These secondary emotions are often maladaptive because they obscure the truth of a situation and make it impossible for you to properly experience and work through your primary emotion as it is. You get hung up, losing sight of a clear message that is being transmitted to you. It makes growth much more difficult. Leslie Greenberg makes the distinction between primary emotions that are adaptive and primary emotions that are maladaptive. A primary emotion can be maladaptive when a person associates touch or closeness with feelings of shame and worthlessness, for example. This usually occurs because of having grown up in an abusive family. However, I think the distinction between adaptive and maladpative is culturally biased and misses the most important factor, which is shining the light of mindfulness on whatever primary emotion you are feeling in order to get to the heart of your situation.
Mindful meditation can help you reestablish a healthy relationship with your primary emotions and make you a lot healthier and happier in the process. A quote by Carl Rogers that I have always loved says “When I accept myself exactly as I am, then I can change.” This paradox feels comfortable for those versed in Eastern philosophy or existential thought but it’s difficult for many Westerners to accept. A common sarcastic response is “If I accept myself exactly as I am, then why would I want to change?”
The existential answer is that all of us are in the process of human growth, have been since we were born, and will continue to be until the day we die. If you were able to live longer you would have the opportunity to self-actualize further as a person. It’s the paradox of human life. You know deep down who you really are, but you have to activate your potential to get there. Just like a carrot seed can only grow into a carrot and a sequoia seed can only grow into a sequoia, you have seeds of potential inside of you that you can water and make grow. Change actually makes you become who you really are. That’s why if you accept yourself as you are now, it means accepting your current state of human development, inhabiting it fully as it is, and recognizing that moving forward on your continuum is possible.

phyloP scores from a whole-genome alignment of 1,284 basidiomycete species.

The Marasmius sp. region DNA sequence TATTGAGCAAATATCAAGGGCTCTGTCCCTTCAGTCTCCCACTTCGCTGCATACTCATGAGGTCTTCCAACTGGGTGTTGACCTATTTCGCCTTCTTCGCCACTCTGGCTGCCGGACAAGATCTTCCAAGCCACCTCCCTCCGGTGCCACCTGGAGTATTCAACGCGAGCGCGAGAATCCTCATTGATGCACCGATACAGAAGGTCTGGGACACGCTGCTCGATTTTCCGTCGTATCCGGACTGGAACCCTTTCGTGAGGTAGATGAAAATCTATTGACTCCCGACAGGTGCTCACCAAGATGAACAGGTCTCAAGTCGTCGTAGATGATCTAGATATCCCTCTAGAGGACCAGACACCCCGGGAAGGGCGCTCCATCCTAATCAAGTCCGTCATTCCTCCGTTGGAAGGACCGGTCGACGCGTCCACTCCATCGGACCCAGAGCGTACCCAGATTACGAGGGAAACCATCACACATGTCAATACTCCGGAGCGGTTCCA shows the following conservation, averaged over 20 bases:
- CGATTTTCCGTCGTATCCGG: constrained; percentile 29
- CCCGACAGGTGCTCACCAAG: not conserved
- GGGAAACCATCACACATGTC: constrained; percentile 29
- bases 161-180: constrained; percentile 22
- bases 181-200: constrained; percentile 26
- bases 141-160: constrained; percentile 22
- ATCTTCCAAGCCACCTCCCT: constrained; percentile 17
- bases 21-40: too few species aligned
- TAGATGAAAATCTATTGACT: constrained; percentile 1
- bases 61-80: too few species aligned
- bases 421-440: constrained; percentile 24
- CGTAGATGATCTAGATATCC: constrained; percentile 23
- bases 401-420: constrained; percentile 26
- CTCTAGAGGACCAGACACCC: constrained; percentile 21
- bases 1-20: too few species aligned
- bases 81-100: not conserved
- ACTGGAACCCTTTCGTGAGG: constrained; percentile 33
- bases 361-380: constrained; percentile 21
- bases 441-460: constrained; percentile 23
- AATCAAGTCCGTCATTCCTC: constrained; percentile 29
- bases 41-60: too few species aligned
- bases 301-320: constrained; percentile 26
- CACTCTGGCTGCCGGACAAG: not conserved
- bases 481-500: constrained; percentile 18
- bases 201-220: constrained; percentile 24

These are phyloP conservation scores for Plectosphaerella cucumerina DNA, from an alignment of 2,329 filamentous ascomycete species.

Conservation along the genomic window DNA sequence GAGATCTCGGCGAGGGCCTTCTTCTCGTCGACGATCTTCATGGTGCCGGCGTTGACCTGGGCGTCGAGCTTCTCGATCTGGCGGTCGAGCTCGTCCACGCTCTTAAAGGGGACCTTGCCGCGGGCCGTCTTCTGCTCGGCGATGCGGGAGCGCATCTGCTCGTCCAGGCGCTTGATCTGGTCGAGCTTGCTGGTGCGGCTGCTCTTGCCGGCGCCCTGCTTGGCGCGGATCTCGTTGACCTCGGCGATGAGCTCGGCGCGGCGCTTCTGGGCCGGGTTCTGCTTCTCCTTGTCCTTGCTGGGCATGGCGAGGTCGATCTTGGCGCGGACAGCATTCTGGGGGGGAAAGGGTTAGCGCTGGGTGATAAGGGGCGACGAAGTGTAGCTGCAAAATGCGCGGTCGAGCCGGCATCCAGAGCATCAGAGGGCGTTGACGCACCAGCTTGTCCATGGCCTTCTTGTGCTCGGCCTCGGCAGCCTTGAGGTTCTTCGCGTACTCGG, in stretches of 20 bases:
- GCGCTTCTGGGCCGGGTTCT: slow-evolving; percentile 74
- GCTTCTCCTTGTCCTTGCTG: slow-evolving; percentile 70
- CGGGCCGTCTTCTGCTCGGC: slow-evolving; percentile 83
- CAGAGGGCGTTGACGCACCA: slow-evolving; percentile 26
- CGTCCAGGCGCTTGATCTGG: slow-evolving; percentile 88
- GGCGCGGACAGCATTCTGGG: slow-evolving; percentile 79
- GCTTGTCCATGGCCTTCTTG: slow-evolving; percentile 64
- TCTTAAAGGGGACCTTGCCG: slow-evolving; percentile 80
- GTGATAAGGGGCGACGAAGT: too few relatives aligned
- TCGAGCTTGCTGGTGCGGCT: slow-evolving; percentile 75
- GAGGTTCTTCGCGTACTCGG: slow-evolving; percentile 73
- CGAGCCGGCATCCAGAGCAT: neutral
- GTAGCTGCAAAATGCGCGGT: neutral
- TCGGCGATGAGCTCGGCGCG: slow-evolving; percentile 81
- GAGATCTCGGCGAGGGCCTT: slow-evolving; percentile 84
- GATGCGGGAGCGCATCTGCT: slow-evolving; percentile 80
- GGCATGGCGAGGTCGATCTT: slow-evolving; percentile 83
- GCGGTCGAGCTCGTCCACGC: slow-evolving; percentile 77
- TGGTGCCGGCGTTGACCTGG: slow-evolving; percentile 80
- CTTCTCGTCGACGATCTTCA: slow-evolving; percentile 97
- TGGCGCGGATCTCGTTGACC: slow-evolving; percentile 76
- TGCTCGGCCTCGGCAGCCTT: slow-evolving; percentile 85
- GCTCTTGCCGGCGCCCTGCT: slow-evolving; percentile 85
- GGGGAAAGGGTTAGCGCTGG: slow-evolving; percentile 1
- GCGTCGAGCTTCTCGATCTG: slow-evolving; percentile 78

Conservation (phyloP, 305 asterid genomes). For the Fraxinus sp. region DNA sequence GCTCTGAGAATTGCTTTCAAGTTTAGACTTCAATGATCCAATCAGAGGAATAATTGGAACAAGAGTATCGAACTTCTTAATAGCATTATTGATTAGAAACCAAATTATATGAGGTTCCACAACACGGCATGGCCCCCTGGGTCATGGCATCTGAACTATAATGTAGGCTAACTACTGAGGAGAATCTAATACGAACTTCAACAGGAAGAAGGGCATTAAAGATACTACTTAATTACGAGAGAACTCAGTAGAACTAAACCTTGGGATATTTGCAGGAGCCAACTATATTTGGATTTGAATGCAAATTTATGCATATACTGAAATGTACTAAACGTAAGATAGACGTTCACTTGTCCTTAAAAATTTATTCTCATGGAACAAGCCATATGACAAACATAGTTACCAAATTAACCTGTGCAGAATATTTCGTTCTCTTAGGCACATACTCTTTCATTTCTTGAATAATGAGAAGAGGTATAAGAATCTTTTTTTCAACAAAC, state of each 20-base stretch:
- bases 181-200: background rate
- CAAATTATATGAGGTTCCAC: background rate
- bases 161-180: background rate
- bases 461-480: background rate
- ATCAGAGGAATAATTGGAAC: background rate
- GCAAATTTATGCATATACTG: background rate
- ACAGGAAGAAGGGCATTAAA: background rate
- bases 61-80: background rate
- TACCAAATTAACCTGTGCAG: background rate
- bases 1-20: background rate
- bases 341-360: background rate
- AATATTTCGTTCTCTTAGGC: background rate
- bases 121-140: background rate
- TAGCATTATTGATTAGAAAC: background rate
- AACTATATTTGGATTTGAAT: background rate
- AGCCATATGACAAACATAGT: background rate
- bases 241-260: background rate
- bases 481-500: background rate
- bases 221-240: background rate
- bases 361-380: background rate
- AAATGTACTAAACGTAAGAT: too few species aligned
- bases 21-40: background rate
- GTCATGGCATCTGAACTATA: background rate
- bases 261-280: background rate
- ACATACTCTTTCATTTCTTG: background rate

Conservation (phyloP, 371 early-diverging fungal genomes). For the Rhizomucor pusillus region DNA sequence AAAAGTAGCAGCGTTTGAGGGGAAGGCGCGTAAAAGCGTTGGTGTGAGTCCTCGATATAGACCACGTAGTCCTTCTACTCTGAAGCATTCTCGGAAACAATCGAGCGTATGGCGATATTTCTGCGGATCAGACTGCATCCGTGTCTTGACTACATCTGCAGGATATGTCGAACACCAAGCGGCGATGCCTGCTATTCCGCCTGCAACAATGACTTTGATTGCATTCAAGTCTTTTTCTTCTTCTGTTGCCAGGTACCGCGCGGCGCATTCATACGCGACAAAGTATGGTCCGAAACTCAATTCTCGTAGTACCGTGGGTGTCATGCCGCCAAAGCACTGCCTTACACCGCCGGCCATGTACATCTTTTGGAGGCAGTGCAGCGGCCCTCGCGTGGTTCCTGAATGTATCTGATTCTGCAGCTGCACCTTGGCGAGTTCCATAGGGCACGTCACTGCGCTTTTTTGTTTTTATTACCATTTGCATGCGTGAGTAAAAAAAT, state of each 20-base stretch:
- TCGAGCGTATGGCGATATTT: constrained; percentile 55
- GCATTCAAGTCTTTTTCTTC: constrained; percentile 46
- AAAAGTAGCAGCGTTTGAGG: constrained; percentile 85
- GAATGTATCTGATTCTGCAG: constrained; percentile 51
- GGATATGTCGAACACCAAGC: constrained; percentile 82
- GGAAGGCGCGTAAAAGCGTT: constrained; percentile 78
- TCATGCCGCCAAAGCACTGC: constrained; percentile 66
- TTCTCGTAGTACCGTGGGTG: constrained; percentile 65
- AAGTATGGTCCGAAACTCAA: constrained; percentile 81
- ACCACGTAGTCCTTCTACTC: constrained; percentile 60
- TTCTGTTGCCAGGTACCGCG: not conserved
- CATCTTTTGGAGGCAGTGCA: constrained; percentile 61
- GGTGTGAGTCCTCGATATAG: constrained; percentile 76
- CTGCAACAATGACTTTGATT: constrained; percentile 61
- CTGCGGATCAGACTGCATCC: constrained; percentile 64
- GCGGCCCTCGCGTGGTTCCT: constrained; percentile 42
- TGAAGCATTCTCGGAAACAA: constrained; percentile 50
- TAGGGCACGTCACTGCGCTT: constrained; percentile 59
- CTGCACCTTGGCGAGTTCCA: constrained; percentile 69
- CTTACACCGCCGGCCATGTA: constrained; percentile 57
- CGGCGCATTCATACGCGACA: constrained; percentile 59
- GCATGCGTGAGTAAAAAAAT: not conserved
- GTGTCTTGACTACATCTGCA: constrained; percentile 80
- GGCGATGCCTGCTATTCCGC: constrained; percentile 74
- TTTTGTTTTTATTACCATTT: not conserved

One way to advance your human development is by mindfully and gently touching your primary emotions with all of your being when they occur, without putting any value judgments on them. Realize that most of your judgments are a product of the culture within which you live and not your own. They do not necessarily represent truth, and you would probably respond much differently to an emotion if you had been adopted and raised somewhere else in the world.
Next time you feel anger, or sadness, or any other primary emotion, instead of reacting without thinking or judging the way you are feeling, try focusing on and accepting your emotion without censure or judgment while breathing. Say to yourself “Breathing in I am aware that I am angry. Breathing out I touch my anger.” Do this for a while. You don’t want to try to influence or change your emotion in any way, just accept it for what is and meditate upon it. When you are angry, you are your anger, but you are also the Self who recognizes that anger. When you are able to understand and live this dialectic, at once being the object of your concentration and yet observing that object of concentration, you are in a state of meditation.
The more you can mindfully touch all of your primary emotions, the more deeply you will understand their origin and the message they are sending you. Instead of only listening to societal norms you are also listening to your Self, and this is joyful. Your happiness levels will increase because you will feel more sure that you are on your own path instead of one chosen for you by others. When your thoughts and actions sync up with your primary emotions you are usually in a state of balance, which produces peace and all of the other pleasant emotions that make life wonderful.